The purpose of the Global Development Lab is to provide a space for NGOs, researchers, universities, businesses and USAID employees to work as a team to develop answers to global problems. By bringing professionals together from various fields, the lab will allow for the cultivation of new ideas for issues such as clean water, food, health and sanitation. The more open forum will allow USAID to examine various ideas about these issues in a cheaper and more efficient manner.
WASHINGTON, D.C.— Last month USAID began a new program aimed at developing a solution to extreme poverty. Their new strategy to tackle this issue is called the Global Development Lab. To help the world’s poor, USAID hopes the shift in focus to technology and innovation will create new practical solutions.
The lab’s stated focus is addressing six problems to help bring an end to extreme global poverty. The problems include: food security, child and maternal health, access to clean water, literacy and education, financial inclusion and energy access.
The opening of the Global Development Labs marks a big shift in the way USAID addresses creating a solution to extreme poverty. Throughout the year, it plans to devote over 150 personnel and $151.3 million of its budget to the lab. To optimize efficiency, the lab is divided into different sectors in an effort to create and develop solutions to global issues. It has centers based on Data Analysis and Research, Development Innovation and Global Solutions.
With the U.N. millennium goals nearing an end, a set of new global goals for 2030 will begin this September. Included in the new U.N. goals is a plan to develop a solution to extreme poverty, or people living on less than $1.50 a day. The Global Development Lab is USAID’s innovative approach to help achieve this end.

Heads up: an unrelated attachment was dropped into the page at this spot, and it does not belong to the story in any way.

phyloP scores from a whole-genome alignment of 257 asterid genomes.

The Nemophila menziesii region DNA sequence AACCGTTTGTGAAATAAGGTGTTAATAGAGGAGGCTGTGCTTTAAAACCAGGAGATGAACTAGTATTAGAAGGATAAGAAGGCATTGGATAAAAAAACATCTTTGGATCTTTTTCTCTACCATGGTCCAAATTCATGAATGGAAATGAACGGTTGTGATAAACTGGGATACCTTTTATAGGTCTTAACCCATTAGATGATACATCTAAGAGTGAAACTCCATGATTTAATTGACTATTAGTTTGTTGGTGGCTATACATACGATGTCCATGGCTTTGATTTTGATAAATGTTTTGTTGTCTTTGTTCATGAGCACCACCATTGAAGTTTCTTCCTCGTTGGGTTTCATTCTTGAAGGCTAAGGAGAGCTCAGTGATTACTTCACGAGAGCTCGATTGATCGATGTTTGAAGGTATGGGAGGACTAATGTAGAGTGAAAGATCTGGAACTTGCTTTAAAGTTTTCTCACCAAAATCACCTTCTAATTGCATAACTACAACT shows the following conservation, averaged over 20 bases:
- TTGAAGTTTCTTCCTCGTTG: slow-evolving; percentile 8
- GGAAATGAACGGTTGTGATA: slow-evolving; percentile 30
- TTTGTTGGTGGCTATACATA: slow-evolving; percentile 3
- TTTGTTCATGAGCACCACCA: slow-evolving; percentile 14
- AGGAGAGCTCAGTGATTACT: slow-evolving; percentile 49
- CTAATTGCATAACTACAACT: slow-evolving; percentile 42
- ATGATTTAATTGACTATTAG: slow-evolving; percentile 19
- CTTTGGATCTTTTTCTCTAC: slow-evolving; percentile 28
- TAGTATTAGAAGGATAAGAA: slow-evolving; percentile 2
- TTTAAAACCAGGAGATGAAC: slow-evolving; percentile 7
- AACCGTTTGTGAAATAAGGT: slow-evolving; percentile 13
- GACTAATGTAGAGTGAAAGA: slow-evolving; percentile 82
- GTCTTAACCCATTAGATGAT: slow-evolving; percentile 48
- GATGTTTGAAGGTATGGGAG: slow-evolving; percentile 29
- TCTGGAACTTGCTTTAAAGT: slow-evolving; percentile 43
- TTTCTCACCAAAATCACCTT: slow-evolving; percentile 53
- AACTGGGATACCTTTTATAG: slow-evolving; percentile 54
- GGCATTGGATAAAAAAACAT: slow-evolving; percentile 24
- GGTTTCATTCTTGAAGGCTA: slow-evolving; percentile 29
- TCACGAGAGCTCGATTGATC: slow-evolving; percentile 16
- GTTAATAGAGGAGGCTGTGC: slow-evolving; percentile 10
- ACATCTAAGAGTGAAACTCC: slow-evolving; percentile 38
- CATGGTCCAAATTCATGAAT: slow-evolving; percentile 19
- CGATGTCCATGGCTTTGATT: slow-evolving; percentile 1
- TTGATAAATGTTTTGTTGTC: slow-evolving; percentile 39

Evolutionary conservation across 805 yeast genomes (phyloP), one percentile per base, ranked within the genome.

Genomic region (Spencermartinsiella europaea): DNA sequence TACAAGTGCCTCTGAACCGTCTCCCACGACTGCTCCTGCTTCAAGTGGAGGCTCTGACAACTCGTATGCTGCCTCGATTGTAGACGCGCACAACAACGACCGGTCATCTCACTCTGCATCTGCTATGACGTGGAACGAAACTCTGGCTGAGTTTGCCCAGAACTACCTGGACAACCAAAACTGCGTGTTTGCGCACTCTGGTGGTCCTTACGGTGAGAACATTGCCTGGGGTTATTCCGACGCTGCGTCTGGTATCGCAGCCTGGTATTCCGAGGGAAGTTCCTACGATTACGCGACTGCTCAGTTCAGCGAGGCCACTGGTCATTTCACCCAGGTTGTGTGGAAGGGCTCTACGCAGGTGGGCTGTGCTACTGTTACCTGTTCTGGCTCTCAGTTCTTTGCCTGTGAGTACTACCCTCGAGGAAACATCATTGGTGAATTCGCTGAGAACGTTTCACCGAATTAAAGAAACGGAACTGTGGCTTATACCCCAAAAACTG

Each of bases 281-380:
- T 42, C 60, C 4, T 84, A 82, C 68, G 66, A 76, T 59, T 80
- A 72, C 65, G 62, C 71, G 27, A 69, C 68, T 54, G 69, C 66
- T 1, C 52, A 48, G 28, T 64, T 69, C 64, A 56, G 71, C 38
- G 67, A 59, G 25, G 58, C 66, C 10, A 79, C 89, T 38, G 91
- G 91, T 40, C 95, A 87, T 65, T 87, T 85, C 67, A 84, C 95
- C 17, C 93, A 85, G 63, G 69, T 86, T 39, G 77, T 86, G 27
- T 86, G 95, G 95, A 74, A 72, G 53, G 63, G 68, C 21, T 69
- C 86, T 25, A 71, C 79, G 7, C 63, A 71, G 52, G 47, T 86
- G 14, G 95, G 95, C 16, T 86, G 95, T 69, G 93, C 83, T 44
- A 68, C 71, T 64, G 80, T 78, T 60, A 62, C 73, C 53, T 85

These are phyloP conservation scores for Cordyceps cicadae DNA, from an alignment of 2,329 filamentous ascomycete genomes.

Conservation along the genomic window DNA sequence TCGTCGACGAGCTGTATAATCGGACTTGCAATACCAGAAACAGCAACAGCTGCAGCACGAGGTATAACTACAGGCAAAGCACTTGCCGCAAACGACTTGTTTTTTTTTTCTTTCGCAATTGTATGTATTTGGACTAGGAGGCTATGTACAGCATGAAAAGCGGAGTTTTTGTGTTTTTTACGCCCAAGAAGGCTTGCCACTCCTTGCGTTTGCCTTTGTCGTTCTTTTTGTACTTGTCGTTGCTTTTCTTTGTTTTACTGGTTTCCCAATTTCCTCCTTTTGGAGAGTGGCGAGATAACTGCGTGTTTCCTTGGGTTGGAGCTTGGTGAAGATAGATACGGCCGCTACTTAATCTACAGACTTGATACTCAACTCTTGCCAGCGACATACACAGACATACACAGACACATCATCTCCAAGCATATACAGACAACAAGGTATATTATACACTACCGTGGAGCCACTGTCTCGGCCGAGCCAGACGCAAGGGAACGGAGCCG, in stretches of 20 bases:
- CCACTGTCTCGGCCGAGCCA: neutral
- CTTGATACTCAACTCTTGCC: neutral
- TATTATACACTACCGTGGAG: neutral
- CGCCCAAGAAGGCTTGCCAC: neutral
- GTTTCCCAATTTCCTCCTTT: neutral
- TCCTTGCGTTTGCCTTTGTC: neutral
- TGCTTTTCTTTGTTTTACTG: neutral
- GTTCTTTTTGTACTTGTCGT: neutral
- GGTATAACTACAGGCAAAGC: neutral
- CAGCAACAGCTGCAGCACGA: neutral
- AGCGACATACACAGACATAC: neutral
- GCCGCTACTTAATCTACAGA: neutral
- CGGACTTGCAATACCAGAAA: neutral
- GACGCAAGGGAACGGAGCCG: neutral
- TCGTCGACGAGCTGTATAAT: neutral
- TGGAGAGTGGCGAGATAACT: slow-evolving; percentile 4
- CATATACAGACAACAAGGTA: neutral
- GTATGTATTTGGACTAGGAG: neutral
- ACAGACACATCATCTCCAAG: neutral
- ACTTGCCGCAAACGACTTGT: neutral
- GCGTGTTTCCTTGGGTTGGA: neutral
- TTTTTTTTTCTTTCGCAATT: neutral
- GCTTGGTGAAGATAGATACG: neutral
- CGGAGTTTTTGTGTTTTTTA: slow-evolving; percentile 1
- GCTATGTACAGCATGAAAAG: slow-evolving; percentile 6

Despite all of the lab’s promise, many still express doubts about the program. USAID currently works with companies such as Cargil, Cisco and Microsoft, to name a few. But some are concerned that the corporations will not focus on what is best for the nations with whom they are working, and will instead focus on self-interest.
USAID holds that working with corporations is beneficial. For example, they are currently working with companies Sygenta, DuPont and Monsanto to develop drought-resistant maize in east Africa. Bringing food security to the poor enables companies to gain influence in future markets.
However, other protests, for example by Claudio Schuftan, the founder of the People’s Health Movement, critique the new role of corporations in decision making as a result of the lab. Schuftan argues that the primary goal of all companies is to make money and with their newly elevated influence within USAID, the focus will be based less on the poor and more on money.
Another concern with the Global Development Lab is about its top down approach to aid. The collaboration of professionals may not be listening to the poor and instead act on what they think is best. The focus on technology may also draw focus away from the underlying political and social factors, which are the cause of poverty, in favor of quick-fix technology-based solutions.